McCain has his own unsavory links

In the 1980s, the Republican presidential nominee sat on the board of a group that was involved in Iran-Contra and had ties to neo-Nazis.


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Gabriel Winant
October 8, 2008 12:40AM (UTC)

It's been known for some time that John McCain was affiliated in the early 1980s with a right-wing anti-communist organization, the U.S. Council for World Freedom. But the nature and extent of the candidate's former ties to the group went largely ignored until this week, when the McCain campaign attacked Barack Obama for his connection to former Weather Underground member Bill Ayers.

Now that McCain is attempting to tar Obama with his association with extremists, McCain's role in the council is receiving more scrutiny. McCain joined the group's board at the behest of Gen. John Singlaub, a friend of his father. Singlaub himself had taken the helm of the group after being dismissed from his command in South Korea for criticizing then-President Jimmy Carter's decision to draw down American troops. It was under Singlaub that the U.S. Council for World Freedom became well known for its role as a front working with Oliver North to raise money for the Nicaraguan Contras in the late 1980s. The organization began, however, as an affiliate of a worldwide group, the World Anti-Communist League, allegedly funded by the Taiwanese and South Korean dictatorships.

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The group's early roots were firmly planted in the far right. In 1981, the Anti-Defamation League called the WACL "a gathering place for extremists, racists and anti-Semites." Singlaub himself said in 1985 that some chapters of the League contained former Nazis and had been "terribly anti-Semitic," though he claimed that he had purged the League's extremist elements, "certainly by 1984." In 1982, the U.S. Council for World Freedom received tax-exempt status, which it lost in 1987 for its role in supporting the contras.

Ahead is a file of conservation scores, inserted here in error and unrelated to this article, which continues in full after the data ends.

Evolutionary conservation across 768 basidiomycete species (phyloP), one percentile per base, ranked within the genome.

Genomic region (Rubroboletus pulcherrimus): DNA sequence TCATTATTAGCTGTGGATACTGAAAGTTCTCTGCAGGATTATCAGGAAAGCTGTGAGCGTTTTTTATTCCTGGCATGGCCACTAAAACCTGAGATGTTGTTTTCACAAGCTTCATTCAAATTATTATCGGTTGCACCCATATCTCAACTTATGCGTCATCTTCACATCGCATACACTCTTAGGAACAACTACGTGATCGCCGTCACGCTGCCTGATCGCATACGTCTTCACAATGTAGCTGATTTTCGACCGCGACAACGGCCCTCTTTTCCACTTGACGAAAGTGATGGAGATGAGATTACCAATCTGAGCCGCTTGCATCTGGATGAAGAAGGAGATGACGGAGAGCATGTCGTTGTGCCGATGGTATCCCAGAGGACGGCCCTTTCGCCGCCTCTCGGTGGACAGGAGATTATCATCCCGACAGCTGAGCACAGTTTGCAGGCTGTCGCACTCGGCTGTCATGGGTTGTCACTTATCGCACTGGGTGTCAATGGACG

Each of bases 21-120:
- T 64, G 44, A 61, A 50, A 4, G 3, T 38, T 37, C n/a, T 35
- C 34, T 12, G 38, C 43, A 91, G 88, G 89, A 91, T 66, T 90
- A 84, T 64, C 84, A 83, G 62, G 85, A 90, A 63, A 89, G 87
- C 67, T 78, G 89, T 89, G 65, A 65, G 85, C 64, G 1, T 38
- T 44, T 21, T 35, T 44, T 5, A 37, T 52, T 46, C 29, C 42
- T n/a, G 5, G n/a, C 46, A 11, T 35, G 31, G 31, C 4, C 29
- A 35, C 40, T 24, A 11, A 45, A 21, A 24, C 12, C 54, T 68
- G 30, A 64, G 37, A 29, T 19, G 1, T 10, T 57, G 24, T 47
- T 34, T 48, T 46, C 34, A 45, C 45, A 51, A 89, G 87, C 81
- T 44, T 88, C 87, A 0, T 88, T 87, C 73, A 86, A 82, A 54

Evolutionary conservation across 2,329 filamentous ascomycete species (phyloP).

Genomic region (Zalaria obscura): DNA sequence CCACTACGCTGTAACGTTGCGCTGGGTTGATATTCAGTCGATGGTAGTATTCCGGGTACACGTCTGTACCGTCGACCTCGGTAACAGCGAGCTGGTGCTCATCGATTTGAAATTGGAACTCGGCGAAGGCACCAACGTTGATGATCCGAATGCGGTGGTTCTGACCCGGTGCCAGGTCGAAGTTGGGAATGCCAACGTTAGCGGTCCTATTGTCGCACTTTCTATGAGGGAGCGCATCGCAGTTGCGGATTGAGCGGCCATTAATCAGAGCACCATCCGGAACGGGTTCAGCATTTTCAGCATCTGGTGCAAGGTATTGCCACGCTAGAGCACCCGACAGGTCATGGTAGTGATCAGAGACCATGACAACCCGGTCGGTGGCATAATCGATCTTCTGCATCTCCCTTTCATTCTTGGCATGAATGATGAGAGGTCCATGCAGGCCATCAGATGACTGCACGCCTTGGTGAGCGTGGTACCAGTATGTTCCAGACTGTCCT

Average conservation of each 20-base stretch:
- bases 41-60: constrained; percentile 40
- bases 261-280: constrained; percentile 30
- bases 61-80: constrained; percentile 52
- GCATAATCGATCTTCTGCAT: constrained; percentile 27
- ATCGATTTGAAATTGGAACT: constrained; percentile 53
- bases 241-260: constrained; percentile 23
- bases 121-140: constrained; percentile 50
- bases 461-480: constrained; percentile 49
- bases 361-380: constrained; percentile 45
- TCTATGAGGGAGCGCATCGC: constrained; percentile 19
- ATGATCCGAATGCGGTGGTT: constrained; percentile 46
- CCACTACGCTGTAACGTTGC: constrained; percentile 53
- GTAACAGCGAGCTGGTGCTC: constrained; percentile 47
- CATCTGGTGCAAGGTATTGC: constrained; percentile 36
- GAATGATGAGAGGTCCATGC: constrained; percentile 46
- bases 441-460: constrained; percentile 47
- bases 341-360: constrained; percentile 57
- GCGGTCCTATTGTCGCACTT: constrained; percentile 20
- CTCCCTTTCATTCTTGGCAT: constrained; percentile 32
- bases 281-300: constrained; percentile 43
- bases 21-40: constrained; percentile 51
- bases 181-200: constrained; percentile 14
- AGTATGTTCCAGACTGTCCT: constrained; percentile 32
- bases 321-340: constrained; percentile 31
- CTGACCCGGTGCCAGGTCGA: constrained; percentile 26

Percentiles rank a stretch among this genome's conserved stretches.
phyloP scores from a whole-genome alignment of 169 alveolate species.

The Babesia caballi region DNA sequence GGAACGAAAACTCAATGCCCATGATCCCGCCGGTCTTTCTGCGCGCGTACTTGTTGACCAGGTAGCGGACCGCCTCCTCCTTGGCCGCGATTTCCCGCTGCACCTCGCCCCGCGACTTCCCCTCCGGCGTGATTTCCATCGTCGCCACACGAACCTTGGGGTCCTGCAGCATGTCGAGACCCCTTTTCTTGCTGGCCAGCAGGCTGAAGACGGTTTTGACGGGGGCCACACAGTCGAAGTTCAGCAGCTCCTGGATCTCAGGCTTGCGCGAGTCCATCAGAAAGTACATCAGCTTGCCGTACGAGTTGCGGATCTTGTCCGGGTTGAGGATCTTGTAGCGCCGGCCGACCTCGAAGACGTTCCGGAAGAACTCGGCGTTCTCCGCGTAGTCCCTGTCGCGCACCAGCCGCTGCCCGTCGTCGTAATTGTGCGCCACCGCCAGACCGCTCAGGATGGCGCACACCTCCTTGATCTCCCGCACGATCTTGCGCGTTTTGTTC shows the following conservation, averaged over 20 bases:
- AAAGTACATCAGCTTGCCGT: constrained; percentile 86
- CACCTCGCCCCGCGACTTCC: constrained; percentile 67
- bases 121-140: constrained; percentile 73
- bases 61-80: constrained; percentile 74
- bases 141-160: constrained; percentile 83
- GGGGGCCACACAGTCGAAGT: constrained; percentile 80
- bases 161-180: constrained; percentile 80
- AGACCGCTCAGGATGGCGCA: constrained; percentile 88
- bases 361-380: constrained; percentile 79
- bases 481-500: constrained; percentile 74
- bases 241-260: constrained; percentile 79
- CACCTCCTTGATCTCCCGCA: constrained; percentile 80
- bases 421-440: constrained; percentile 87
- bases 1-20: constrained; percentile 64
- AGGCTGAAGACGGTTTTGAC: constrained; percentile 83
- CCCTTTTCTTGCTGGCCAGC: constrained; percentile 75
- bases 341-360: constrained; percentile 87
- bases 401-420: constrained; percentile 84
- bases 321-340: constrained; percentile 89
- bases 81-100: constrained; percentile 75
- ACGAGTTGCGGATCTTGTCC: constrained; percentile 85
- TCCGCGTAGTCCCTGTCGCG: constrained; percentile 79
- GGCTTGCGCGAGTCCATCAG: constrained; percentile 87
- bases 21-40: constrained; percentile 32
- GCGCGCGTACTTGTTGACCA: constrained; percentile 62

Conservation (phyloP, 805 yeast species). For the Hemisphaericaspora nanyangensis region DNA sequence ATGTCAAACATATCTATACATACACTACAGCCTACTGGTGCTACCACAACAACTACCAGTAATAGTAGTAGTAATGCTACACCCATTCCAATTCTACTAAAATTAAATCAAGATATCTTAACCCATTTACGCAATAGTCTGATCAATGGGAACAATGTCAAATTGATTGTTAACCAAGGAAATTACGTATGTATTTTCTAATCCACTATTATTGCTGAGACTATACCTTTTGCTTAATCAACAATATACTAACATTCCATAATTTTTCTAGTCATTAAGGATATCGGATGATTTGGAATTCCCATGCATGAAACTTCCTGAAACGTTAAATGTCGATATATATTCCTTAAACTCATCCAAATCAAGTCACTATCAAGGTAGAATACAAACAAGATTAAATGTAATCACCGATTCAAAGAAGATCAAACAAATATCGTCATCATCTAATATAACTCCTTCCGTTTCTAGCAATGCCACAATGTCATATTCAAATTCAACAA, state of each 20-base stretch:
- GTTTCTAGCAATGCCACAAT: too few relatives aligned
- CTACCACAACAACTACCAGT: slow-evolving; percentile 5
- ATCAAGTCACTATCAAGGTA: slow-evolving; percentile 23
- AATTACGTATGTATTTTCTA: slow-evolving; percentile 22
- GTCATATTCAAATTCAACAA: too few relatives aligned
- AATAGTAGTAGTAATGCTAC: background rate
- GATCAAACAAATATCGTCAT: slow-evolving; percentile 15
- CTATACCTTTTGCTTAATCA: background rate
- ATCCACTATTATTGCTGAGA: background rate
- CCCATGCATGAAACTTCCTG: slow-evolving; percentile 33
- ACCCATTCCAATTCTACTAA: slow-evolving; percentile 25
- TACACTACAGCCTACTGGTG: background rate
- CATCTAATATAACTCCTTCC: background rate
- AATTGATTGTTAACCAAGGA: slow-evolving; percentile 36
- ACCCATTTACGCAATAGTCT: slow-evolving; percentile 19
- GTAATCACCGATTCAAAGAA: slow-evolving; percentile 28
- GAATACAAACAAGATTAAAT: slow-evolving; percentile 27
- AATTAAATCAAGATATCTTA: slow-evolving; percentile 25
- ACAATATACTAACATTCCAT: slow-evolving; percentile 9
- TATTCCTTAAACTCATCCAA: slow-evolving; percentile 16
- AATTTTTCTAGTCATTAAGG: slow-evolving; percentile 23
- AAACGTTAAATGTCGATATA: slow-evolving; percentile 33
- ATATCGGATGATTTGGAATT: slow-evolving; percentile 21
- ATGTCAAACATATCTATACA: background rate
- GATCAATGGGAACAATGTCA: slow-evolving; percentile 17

Singlaub sought out McCain as a board member when the now-senator was serving in the House of Representatives. "It looks good to have names on a letterhead who are well-known and appreciated," Singlaub told the Associated Press this year. He also told the AP he doesn't recall any active role played by McCain. McCain claimed in 1986 that he had left the group two years earlier, though some Council letterhead continued to list his name through that year, and he appeared at a Council event in 1985 honoring Afghan anti-Soviet fighters. (Tom Loeffler, then a Republican congressman from Texas who was the McCain campaign's national finance co-chair until this spring, was also in attendance.)

In 1983 and 1984, Washington Post columnist Jack Anderson wrote a series of columns linking the League's (expelled) Latin American affiliates to death squad assassinations. Two weeks after Anderson's column on the group's links to violence, McCain asked to be taken off the advisory board, saying he no longer had time for the Council. In 1986, he reiterated his request, and said, "I didn't know whether (the group's activity) was legal or illegal, but I didn't think I wanted to be associated with them."


Gabriel Winant

Gabriel Winant is a graduate student in American history at Yale.

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2008 Elections John Mccain, R-ariz. War Room

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